According to the Migraine Research Foundation, there are three primary categories of non-drug treatments for migraine patients. We’re going to discuss these three different types of care, and then we will take a closer look at a therapy that has provided significant improvements for migraine patients in a number of case studies.
Lifestyle Changes that Can Affect Migraines
The first thing we are going to address is a form of self-care. Changing habits can be one way to curb migraines. Here are a few things to keep in mind if you want to give this approach a try.
- Keep a migraine journal – This can allow you to identify your own personal triggers. Since they can vary from patient to patient, you need to discern what brings on migraines for you. Some triggers, like changes in weather, are unavoidable. However, if you identify triggers you can avoid, then definitely do so.
- Eat on a regular schedule – One of the more common migraine triggers is missing meals. By sticking to regular meal times, you may be able to reduce the frequency of your migraines.
- Have a good sleep schedule – You will probably also have more migraines if you don’t get sufficient sleep, so be sure to have a regular time to go to bed and wake up each day (yes, even on the weekend). Sudden changes to your sleep pattern or failure to get enough sleep can increase the frequency and severity of migraines.
- Maintain a healthy body weight – There is some evidence that suggests the frequency of migraines increases along with BMI (body mass index). One great way to keep weight down is to have a good exercise program. As we will see, that adds additional benefits for migraine patients.
Those are just a few of the lifestyle changes that may help a migraineur. Others include everything from dietary changes to only having caffeine and alcohol in moderation (if at all) to giving up smoking (yes, it’s bad for migraines too).
Exercise and Migraines
Exercise can help migraines in a number of ways. First of all, we’ve already addressed the correlation between migraines and weight gain, so exercise can help fight that problem. Additionally, exercise is good for the body’s ability to regulate pain levels, deal with stress hormones, and produce feel-good hormones.
But what about exertion issues? It’s true that migraine headaches often get worse with exertion, so we’re not talking about exercising during a migraine. Concentrate on being regular when you are between migraines and focus on low-impact exercises including various types of stretching. Be careful about straining your neck when exercising, as this area has been linked to migraine occurrence and you don’t want to make things worse inadvertently.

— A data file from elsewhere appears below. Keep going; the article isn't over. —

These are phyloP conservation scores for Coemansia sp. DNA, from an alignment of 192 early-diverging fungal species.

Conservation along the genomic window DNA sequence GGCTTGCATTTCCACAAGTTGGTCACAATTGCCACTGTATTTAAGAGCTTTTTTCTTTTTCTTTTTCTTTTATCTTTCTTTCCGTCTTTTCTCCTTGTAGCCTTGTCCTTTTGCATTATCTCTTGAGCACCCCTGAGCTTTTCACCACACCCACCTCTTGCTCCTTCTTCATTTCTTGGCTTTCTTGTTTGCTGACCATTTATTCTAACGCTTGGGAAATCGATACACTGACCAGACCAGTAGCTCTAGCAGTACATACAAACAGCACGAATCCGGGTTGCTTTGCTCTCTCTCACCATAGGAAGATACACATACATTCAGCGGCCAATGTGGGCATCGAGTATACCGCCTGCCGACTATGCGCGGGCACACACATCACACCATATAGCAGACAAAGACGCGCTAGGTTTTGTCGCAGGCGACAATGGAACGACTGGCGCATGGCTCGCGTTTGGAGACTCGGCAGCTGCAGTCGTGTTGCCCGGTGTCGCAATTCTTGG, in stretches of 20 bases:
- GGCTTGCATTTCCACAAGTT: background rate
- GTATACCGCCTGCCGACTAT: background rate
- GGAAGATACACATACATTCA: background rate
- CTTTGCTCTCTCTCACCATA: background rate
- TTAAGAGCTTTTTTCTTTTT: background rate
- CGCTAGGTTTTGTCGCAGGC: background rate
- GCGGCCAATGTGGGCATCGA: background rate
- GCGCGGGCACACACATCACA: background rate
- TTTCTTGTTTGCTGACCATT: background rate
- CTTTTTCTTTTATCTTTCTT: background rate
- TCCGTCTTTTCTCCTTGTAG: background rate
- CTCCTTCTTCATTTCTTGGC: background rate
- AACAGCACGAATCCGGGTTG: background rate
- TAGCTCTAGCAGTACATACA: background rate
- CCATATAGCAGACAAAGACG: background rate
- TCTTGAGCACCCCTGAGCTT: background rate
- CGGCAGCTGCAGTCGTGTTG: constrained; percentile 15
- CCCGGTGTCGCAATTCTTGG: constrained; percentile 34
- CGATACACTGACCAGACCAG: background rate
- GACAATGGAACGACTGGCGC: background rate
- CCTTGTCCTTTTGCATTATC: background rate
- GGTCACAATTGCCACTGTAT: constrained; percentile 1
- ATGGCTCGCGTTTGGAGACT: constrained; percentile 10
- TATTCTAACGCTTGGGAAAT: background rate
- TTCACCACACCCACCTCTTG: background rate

Graded exercise is also a good idea, especially if you haven’t exercised in a long time. This will allow you to start off easy and work your way up to a more moderate exercise program rather than jumping right in and paying the price.
Non-Drug Therapies for Migraines
There are a number of non-drug therapies that help with overall health and well-being. This is called a holistic approach. Today, we’re going to focus on upper cervical chiropractic, a subspecialty of chiropractic that has found success in case studies. However, there are other non-drug therapies that can have a measure of success with migraines. These include things such as physical therapy, massage, acupuncture, and various stress management techniques.
Why does upper cervical chiropractic help and how is it different from general chiropractic? Here are the main focuses of upper cervical care:
- Focused Care – Upper cervical practitioners don’t adjust the entire spine, just the top two bones in the neck. Since this is the source of many migraines, it’s a targeted way to get relief.
- Gentle Relief – There is none of the popping and twisting you may be familiar with from chiropractic care. Adjustments are low-force. Depending on the specific method the practitioner uses, these may be gentle manual adjustments or they may be performed with an adjusting instrument.
- As-needed Adjustments – Upper cervical practitioners won’t provide an adjustment after every examination. The atlas (C1) has a tendency to hold gentle adjustments for a long time, so there is often no need for weekly manipulation. This also makes upper cervical a cost-effective approach.
But, you may wonder, how does the atlas affect migraines? Here are three possible ways:
- Cerebrospinal fluid flow – A misalignment can inhibit the proper drainage of CSF. This, in turn, can lead to pooling and intracranial pressure. This has been detected in studies using a test called an upright MRI.
- Blood flow – The cervical spine facilitates blood flow to the brain by means of the vertebral foramen (tiny loops of bone that are only on the cervical vertebrae and that provide safe passage for the arteries that take blood to the head). A cervical misalignment can affect this proper flow of blood and oxygen to the brain.
- Brainstem function – The atlas surrounds and protects the brainstem. However, a misalignment can lead to the atlas putting pressure on the brainstem and inhibiting proper function.
Intracranial pressure, lack of blood flow, and diminished brainstem function have been linked to numerous neurological conditions, including migraines. So it just makes sense to check the atlas for a misalignment if you get migraines, especially if you have a history of head or neck trauma. Find an upper cervical chiropractor near you today to get your journey to better health started.
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